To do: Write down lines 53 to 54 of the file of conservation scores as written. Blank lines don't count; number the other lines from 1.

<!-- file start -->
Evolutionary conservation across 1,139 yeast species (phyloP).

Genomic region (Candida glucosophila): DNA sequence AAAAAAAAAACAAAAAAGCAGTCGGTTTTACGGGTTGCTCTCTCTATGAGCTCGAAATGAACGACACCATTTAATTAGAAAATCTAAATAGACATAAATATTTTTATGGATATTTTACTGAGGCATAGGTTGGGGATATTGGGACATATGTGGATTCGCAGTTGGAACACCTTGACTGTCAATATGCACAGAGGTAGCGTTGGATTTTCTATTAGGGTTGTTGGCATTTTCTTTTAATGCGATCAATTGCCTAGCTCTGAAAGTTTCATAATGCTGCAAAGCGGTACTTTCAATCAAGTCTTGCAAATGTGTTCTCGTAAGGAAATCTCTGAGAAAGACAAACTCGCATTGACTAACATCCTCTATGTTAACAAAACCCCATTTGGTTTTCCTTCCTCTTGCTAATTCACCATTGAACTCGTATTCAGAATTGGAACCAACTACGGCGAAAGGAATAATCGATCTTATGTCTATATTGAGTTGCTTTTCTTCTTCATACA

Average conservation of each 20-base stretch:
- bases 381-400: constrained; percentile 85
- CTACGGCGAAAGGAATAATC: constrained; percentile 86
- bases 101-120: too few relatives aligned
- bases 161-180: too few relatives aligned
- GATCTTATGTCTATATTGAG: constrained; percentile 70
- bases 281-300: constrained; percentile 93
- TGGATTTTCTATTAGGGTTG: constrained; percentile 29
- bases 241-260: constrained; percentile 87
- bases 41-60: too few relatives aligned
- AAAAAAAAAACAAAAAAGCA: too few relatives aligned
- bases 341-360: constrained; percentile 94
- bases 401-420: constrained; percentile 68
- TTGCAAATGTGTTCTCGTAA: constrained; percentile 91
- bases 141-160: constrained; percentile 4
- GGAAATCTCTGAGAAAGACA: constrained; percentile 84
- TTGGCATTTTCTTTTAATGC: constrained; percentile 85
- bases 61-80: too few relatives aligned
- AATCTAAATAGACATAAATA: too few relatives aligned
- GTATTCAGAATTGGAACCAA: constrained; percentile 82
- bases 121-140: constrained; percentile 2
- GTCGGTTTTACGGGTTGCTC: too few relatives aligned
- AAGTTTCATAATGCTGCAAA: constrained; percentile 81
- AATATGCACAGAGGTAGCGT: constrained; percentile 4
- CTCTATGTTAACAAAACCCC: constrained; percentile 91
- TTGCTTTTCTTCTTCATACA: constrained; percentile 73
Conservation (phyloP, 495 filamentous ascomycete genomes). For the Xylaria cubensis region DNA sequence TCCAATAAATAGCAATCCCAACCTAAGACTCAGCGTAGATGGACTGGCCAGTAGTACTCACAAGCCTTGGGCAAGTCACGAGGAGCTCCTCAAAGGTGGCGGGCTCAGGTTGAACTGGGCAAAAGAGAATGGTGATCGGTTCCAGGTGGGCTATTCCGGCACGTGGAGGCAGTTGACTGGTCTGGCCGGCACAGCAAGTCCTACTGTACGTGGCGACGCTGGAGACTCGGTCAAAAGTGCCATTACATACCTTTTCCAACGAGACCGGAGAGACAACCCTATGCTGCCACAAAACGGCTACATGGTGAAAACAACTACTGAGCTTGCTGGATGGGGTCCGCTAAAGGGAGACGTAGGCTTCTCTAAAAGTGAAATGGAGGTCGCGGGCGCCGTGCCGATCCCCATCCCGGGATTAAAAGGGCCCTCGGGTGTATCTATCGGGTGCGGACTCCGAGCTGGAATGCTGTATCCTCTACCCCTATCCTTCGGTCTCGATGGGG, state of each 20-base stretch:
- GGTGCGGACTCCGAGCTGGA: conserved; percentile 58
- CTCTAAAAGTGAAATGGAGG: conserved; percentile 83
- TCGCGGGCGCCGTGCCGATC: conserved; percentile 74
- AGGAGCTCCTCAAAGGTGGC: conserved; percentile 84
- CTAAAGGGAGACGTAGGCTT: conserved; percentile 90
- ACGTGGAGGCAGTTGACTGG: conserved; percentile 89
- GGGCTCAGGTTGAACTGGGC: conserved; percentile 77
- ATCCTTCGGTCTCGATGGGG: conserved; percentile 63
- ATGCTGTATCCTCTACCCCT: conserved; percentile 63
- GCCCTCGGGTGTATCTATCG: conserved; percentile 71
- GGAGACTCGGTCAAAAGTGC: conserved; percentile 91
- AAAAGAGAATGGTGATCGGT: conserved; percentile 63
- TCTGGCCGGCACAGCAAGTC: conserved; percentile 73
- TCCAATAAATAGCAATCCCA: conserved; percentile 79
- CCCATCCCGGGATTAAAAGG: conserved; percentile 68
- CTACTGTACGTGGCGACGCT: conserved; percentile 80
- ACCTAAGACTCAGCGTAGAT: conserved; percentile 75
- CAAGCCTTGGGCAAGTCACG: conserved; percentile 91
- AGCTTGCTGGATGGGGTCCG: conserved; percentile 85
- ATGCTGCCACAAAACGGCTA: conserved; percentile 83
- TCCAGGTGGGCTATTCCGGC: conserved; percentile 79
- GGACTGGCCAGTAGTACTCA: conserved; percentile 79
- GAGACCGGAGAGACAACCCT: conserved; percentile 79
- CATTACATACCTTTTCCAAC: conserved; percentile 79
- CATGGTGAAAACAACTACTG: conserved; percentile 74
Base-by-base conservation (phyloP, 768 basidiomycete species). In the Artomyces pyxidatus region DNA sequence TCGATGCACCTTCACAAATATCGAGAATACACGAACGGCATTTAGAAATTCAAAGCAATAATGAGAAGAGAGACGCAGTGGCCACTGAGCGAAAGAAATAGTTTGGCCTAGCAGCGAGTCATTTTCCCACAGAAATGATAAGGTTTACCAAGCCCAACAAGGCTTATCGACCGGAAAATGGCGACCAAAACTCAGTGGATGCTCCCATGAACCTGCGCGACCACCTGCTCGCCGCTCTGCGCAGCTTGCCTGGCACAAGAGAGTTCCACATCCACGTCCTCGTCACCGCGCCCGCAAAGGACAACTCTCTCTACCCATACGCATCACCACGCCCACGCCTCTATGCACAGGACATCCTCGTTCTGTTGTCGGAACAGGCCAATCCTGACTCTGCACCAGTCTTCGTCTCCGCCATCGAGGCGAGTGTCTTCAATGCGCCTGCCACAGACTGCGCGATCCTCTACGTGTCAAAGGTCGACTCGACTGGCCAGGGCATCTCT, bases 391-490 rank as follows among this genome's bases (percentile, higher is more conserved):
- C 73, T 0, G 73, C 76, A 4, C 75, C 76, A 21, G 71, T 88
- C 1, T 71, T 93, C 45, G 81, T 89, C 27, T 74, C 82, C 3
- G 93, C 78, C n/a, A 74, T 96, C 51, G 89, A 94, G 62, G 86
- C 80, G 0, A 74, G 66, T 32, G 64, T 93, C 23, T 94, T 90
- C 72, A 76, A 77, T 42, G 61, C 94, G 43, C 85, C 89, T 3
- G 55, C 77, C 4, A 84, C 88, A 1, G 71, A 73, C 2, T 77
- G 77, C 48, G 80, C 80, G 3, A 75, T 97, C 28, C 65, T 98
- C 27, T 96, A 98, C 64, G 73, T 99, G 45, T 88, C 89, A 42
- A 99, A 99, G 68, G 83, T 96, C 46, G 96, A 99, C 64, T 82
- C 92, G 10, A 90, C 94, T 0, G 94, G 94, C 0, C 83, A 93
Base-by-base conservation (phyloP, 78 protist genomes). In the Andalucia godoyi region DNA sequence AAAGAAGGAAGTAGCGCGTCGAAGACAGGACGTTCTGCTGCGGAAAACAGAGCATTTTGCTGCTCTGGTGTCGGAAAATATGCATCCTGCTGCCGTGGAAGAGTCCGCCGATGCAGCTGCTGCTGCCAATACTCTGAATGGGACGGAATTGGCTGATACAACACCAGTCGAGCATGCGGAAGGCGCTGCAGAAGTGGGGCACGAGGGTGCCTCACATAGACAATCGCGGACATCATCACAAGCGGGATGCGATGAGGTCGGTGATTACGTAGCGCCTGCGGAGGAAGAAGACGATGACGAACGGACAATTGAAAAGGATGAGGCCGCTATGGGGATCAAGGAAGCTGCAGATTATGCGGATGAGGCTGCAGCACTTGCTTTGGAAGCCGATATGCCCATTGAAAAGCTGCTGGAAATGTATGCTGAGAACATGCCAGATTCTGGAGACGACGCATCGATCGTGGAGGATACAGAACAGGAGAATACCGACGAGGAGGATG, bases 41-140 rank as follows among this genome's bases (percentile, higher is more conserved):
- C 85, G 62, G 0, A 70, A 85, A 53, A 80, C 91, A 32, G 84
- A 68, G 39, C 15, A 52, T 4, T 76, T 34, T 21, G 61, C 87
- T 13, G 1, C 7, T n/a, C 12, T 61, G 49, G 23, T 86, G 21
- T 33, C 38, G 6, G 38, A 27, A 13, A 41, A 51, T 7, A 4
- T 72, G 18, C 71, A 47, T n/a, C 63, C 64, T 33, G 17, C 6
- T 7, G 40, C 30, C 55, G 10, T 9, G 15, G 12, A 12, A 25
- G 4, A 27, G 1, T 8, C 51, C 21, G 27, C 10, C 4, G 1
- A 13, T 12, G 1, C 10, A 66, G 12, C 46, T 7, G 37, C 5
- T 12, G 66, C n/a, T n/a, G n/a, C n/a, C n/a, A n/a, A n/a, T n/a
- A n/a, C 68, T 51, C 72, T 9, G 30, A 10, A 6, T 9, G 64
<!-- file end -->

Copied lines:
- CATTACATACCTTTTCCAAC: conserved; percentile 79
- CATGGTGAAAACAACTACTG: conserved; percentile 74